Just recently, the IT world saw two blockbuster deals involving startups: the US$200 million purchase of app builder OMGPOP by casual games company, Zynga; and the US$1 billion acquisition of mobile photo-sharing site Instagram by networking giant Facebook.Although it is important to note that these transactions occurred in the U.
ZDNet's Philippine bloggers, Melvin G. Calimag and Joel D. Pinaroc, discuss key ICT developments in their country
Melvin G. Calimag
Melvin G. Calimag is currently the executive editor of an IT news website in the Philippines. Melvin has been covering the local IT beat for the last 13 years. He is currently a board member at the IT Journalists Association of the Philippines (CyberPress), and also serves as a charter member with the Philippine Science Journalists Association.
Joel D. Pinaroc
Joel has been a media practitioner since 1996, starting off as a reporter and eventually becoming editor of a pioneering IT trade newspaper in Manila. He is currently one of the content producers of a Manila-based developmental website.
Despite the millions of public funds that have been poured into the modernization of local government units (LGUs) in the Philippines, it's a shame that not much has changed in the way municipalities conduct their transactions with the public.Last January, I tried to renew the business permit of Newsbytes.
Right now as you read this blog entry, there's an ongoing impeachment trial in the Philippine Senate against Renato Corona, the country's top judge. This political exercise, which is being streamed live by various Web sites, is again being lapped up by the public.
Since that fateful day in July when President Benigno "Noynoy" Aquino III thoughtlessly dissolved the Commission on Information and Communications Technology (CICT) and created a replacement agency called Information and Communications Technology Office (ICTO), I have yet to hear a single significant project or policy pronouncement from the country's supposed main ICT body.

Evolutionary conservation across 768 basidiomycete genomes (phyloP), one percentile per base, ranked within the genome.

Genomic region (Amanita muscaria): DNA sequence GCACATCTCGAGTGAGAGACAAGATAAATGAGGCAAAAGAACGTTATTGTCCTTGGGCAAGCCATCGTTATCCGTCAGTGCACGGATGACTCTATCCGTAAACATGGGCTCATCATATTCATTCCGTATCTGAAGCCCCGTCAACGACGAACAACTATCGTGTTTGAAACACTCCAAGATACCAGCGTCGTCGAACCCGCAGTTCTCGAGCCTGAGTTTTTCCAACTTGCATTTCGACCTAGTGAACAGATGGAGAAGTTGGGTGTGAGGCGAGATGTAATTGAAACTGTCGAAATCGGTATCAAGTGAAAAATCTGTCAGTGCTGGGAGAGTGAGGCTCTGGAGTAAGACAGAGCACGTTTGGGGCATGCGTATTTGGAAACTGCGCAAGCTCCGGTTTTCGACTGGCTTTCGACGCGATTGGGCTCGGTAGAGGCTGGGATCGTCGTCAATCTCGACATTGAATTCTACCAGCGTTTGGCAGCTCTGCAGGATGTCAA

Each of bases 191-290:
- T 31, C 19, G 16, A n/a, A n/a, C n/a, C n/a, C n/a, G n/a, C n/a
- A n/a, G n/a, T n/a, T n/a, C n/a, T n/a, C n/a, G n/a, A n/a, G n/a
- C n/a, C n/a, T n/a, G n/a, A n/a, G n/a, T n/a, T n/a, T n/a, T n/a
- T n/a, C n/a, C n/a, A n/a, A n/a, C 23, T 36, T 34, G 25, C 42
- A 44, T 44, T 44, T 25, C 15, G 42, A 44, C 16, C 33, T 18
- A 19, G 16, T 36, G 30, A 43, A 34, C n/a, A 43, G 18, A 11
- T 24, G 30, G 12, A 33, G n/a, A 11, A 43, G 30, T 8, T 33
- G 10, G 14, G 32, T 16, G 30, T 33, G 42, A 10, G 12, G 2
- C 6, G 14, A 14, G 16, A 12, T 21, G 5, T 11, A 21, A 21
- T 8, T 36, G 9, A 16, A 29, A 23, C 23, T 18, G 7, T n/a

The Department of Science and Technology (DOST) is in the news once again with its bold--and perhaps naive--proposal for a government broadband network or GBN, a new version of the ill-fated national broadband network (NBN) project that rocked the previous Arroyo administration.According to DOST secretary Mario Montejo, the new broadband initiative, with an estimated cost of 800 million peso (US$18.
The local ICT industry was stunned at the end of last month when Pres. Benigno "Noynoy" Aquino III issued Executive Order (EO) 47, which downgraded the Commission on Information and Communications Technology (CICT) into a mere attached unit of the Department of Science and Technology (DOST).
First, allow me to apologize to the readers of this blog as I have not been able to post entries in the past few months. I actually have a number of "legal" excuses, but I wouldn't make the trouble of narrating them here.
The year 2010 was particularly fruitful for the Philippine BPO (business process outsourcing) industry with some noteworthy feats achieved by the sector, foremost of which is the top ranking it got in the IBM Global Location Trends Report that put the Philippines ahead of India in the voice BPO category.The report came out in October but it was only in December when the major dailies picked it up during IBM's inauguration of its new facilities at the UP-Ayala Techno Hub.
The double-edged nature of ICT, particularly social media, came into full view in the last few weeks here as a triple whammy of sorts led the Philippine government to be bombarded with criticisms from the public.It's been more than a month now since the first blunder surfaced on the national scene involving the plagiarism charge hurled against Supreme Court (SC) associate justice Mariano del Castillo.
I hope the readers of this blog would indulge me as I try to narrate my experience in a recent trip to the U.S.